Armenia / Turkey

Since 2018, in cooperation with the Civil Society Institute in Yerevan and the Humanitarian Research Public Union in Baku, inmedio peace consult has been working on a project series aiming at the creation of a resource network of local facilitators for sustainable (cross-country) dialogue in and between Armenia and Azerbaijan. This year’s project builds on previous projects in 2018 and 2019. For the last three years, the project has been continuously funded by the German Foreign Ministry’s Eastern Partnership program.

The project onset in  2018  started with reviving the confidence among border villagers of Armenia and Azerbaijan. After separate preparatory seminars in the two countries, a group of 18 participants living in different villages close to the border/cease-fire-line, including individuals from Karabakh, were then brought together in Berlin. They are particularly affected by the conflict – living under a constant security threat through exposure to snipers or the line of fire of military posts from the other side. “When you celebrate a wedding we can hear it … we just cannot attend” – This was one of the heart touching statements made by a participant. Only 400m lie between her village and the one on the other side of the closed border. The workshop contributed to empowering the villagers and helped them to cope with the constant security threat they face. Various ways how they could help each other to avoid unwanted escalation were discussed. A lively discussion took off when the participants presented pictures from their everyday life. Participants told us that this was a crucial element for trust building. Here is the photobook that was created on that basis.

In  2019 , the focus was on training 16 participants (8 people from Armenia or Nagorno-Karabakh and 8 from Azerbaijan) in dialogue facilitation in the context of the conflict over Nagorno-Karabakh. The group underwent a joint 12-day training programme in Yerevan, Baku, Berlin and Tbilisi, focussing on skills, methods and attitudes of dialogue facilitation. Thereupon, the participants independently designed and organised 8 dialogue and encounter workshops in (partly cross-border) teams, which together reached about 100 people directly. The highlight was a cross-border workshop which brought together participants from Nagorno-Karabakh, Armenia and Azerbaijan in Tbilisi at the end of November 2019. All workshops were very well received by the participants and helped to take steps towards better mutual understanding.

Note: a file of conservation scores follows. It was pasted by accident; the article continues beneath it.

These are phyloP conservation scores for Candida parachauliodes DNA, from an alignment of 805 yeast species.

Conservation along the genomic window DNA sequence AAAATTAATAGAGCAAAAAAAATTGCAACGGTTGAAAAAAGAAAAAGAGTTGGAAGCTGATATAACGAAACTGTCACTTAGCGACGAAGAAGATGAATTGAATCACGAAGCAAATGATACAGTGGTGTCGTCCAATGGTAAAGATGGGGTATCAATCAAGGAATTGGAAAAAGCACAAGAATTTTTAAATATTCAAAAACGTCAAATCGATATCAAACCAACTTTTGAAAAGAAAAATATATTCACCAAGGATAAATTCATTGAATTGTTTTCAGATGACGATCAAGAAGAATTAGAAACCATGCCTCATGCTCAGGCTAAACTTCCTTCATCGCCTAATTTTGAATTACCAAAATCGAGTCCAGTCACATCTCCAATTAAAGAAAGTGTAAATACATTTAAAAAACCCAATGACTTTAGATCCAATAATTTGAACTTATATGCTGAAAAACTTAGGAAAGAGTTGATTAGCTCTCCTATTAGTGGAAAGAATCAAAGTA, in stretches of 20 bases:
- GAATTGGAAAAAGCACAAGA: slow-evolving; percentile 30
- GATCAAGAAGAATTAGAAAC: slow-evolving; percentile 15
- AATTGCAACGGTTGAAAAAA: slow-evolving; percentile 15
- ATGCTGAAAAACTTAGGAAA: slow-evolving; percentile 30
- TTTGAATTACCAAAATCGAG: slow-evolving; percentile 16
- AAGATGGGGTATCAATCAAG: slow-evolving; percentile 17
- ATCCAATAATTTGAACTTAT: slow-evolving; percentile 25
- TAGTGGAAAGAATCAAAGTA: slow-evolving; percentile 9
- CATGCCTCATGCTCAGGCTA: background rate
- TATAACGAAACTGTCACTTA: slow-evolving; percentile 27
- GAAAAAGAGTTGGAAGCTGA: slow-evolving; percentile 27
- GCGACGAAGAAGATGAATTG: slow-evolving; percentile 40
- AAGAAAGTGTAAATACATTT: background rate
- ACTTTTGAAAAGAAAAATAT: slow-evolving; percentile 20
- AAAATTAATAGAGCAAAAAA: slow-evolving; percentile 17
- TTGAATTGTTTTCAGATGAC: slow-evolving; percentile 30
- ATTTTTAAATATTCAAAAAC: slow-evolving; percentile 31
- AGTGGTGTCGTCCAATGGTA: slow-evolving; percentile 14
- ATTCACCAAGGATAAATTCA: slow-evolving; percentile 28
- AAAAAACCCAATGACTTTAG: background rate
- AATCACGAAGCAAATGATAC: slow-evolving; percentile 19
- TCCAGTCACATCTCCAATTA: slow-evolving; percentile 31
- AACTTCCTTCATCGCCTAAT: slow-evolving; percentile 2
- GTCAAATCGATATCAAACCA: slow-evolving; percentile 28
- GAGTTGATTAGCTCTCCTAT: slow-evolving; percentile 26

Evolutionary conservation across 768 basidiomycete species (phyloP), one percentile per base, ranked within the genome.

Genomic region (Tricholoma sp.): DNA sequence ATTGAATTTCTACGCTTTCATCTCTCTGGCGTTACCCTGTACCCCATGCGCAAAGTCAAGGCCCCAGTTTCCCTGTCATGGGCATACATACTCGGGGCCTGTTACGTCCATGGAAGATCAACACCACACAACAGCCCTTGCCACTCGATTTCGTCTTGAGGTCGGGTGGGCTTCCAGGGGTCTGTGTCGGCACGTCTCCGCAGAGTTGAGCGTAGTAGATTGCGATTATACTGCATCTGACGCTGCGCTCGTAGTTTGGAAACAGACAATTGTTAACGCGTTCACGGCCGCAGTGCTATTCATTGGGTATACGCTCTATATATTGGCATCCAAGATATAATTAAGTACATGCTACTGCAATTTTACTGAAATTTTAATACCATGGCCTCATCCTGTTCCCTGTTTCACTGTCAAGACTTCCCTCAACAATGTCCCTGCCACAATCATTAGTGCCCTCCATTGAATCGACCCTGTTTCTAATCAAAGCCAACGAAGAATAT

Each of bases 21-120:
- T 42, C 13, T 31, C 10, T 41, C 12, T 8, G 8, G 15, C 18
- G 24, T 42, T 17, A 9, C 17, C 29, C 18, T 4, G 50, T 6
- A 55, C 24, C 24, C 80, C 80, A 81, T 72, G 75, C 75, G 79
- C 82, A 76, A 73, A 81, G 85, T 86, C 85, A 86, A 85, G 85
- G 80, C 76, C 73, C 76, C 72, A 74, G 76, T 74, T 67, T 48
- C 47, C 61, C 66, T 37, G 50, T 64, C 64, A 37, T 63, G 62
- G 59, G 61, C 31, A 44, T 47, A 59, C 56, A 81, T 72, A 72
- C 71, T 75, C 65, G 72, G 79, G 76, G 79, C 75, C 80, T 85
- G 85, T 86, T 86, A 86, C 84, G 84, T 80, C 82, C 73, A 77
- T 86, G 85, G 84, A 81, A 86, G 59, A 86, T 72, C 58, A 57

In  2020 , this year’s project focus is on strengthening this network of local dialogue facilitators.  In July 2020 we started with kick-off seminars. Initially planned to take place in Berlin, due to Covid-19 restrictions, we shifted to the creation of a series of online seminars. Here, the techniques of dialogue facilitation and confidence building between the participants will be further deepened and aspects of self-organisation for the network will be strengthened.

This year, even more than in the previous project, the main focus of the activities will be on the implementation of dialogue and encounter projects that are designed independently by the participants in teams. On the one hand, this will further deepen their knowledge in dialogue facilitation, and on the other hand, the network will be strengthened through increased cooperation and, as expected, will also be more visible to the outside world.

These small-scale projects are already conceived at the joint online seminars. We assume that these will be both cross-border projects (taking place in Georgia) and in-country dialogue projects between different social groups with tensions over the Karabakh conflict. Whether these will take place as physical meetings or online depends on how the Covid-19 related restrictions develop in the coming months in the countries. We have therefore developed different scenarios to be able to react flexibly.

In addition, 4-day interim seminars in sub-groups in Baku and Yerevan are planned. These were roughly estimated for the period September to November. Their implementation as physical meetings also depends on the development of the current restrictions.

Background information and preceding projects

From 2009 to 2016 inmedio cooperated with the Catholic University of North Rhine-Westphalia (KatHo) in a project funded by the program Conflict Prevention in South Caucasus of the German Academic Exchange Service. Seven workshops took place that brought together Armenian and Azerbaijani youth, University lecturers and NGO representatives. The joint conflict resolution training focused on the Nagorno-Karabakh situation, a so-called ‘frozen’ conflict that still runs the high risk of escalation, as demonstrated by the incidents in 2016 and 2020. The two countries are officially at war and have a closed border with soldiers being shot by snipers at the line of contact every month.

The most recent violent escalation in July 2020 left dozens dead, and forced once again villagers to flee their homes on the Armenia-Azerbaijani state border. One of our Azerbaijani participants, the journalist Seymur Kazimov, travelled to the border region to interview the villagers and provide photos that illustrate the destructive effect the events had on the lifes of the people: Read his article on OC Media here.

For more information, please contact the project lead Larissa Kunze (

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